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21 Canada Research Chairs appointed at U of T

Federal award recognizes high-impact academic researchers across Canada

21 Canada Research Chairs appointed at U of T

In 2000, the Government of Canada initiated the Canada Research Chairs Program (CRCP) to provide funding and resources to researchers working at Canadian universities.

The funding promotes the work of promising researchers who are considered world leaders in their field. In addition, it attracts international researchers and retains talented home-grown individuals to position Canada as a world leader in research and development.

An appointment to the CRCP signifies and rewards impactful research.

The number of Research Chairs made available to each university is based on the value of federal research funding that a university has received over the past three years prior to the year of allocation. U of T and its partner hospitals currently hold 275 Chairs.

The CRCP appointment is broken down into Tiers 1 and 2, which are differentiated by the length and value of funding.

This year, 21 new and renewed CRCP Chairs were awarded at U of T. Eight researchers received Tier 1 appointments, with Dr. Daniel Durocher of the Faculty of Medicine having his Tier 1 appointment renewed. Among the recipients are researchers studying breast cancer, neural circuit development and function, developmental genetics and disease modeling, and experimental high-energy particle physics.


Below are a series of profiles on the new Tier 1 appointments and their research.

Dr. Rayjean Hung’s research aims to detect cancer in its early stages through examining individuals’ genomic and molecular profiles.

“This Chair award will form an important foundation of my research program in the next 7 years, not only to continue the core of my current research program but it will also help us to embark on novel initiatives that are considered high-risk and high-reward,” wrote Hung in an email to The Varsity.

Dr. Brian Ciruna is a professor in the Department of Molecular Genetics who previously held a Tier 2 Chair. Ciruna’s research includes studying the molecular genetic regulation of embryonic development. Using zebrafish models, his team’s work is directed towards understanding the role that the planar cell polarity signalling pathway — a mechanism responsible for proper tissue development and cell to cell communication — plays in the growth and development of the embryo.

Dr. Alan Davidson is a Chair in researching and developing bacteriophage-based technologies. Bacteriophages are viruses that infect bacteria. In addition to understanding the interactions between bacteriophages and their bacterial hosts, Davidson and his team study the CRISPR-Cas systems, and investigate their inhibitors and their potential in helping understand how bacteria resist bacteriophages.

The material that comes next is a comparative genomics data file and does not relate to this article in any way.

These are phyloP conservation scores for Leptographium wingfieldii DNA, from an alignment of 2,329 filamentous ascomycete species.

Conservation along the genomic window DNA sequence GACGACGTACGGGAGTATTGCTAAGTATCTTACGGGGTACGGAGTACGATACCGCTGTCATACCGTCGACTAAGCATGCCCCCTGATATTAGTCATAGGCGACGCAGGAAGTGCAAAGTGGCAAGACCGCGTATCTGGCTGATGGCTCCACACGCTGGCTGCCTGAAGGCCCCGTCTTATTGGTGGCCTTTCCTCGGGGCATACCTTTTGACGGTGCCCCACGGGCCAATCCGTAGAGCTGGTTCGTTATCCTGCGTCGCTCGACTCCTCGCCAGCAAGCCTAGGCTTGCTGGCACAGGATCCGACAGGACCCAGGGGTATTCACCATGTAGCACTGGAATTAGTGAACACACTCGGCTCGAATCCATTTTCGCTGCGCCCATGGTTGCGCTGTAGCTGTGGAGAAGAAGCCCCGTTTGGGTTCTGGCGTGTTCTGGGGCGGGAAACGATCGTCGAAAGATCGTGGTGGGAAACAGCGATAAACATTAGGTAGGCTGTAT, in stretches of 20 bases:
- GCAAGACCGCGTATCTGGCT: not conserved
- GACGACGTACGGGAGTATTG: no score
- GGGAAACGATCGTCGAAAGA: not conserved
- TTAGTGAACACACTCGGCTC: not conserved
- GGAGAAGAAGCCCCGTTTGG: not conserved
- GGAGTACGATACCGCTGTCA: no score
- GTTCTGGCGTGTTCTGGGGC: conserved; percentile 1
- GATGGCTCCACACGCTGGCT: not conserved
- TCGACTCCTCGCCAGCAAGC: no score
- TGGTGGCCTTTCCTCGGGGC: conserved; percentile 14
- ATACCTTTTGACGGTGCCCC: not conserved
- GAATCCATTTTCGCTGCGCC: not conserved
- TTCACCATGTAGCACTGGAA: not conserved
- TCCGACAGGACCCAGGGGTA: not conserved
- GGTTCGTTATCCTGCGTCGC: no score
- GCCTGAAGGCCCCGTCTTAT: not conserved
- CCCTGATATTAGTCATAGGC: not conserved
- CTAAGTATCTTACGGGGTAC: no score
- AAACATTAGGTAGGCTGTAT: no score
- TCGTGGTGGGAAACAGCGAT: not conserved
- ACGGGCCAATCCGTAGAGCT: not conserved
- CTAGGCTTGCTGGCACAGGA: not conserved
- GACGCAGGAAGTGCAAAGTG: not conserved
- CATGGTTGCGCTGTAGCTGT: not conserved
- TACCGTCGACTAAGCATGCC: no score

Dr. Dana Philpott is the Acting Chair in the Department of Immunology. Philpott’s team seeks to investigate the Nod-like receptor family of protein. Of particular interest is the role that these proteins play in autoimmune disease and in the adaptive immunity to bacterial infections.

Dr. Pierre Savard is a particle physicist in the Department of Physics. A Scientific Associate with the European Organization for Nuclear Research, his work focuses on the production and behaviour of the Higgs boson particle.

Dr. Mei Zhen is a neuroscientist at the Lunenfeld-Tanenbaum Research Institute and is cross-appointed to the Departments of Molecular Genetics, Physiology, and Cell & Systems Biology. Zhen’s research uses the worm C. elegans to reveal deficits underlying human neurological disorders. Her lab works in the field of connectomics — the the study of neural connections known an connectomes — with applications in understanding the development of the human nervous system and its diseases.

Dr. Rama Khokha is a renowned breast cancer researcher at Princess Margaret Cancer Centre. With a wide scope in solving biological problems associated with cancer, the research led by her group includes a focus on stem cells, having also setup workable mouse and human cell platforms for cancer research.

Dr. Lisa Strug is focused on developing new methods to analyze multi-omic data that can help in the creation of diagnostic models for diseases, including cystic fibrosis and genetic epilepsies.

“I am inspired by — and committed to — the people involved: The patients and their families who suffer but continue to contribute their time and specimens even when the research may not immediately benefit them; the foundations who tirelessly raise money and support the patients and families they aim to serve; and the students who I train, who are so committed to a career in biomedical research and work tirelessly to push the science forward,” wrote Strug in an email to The Varsity.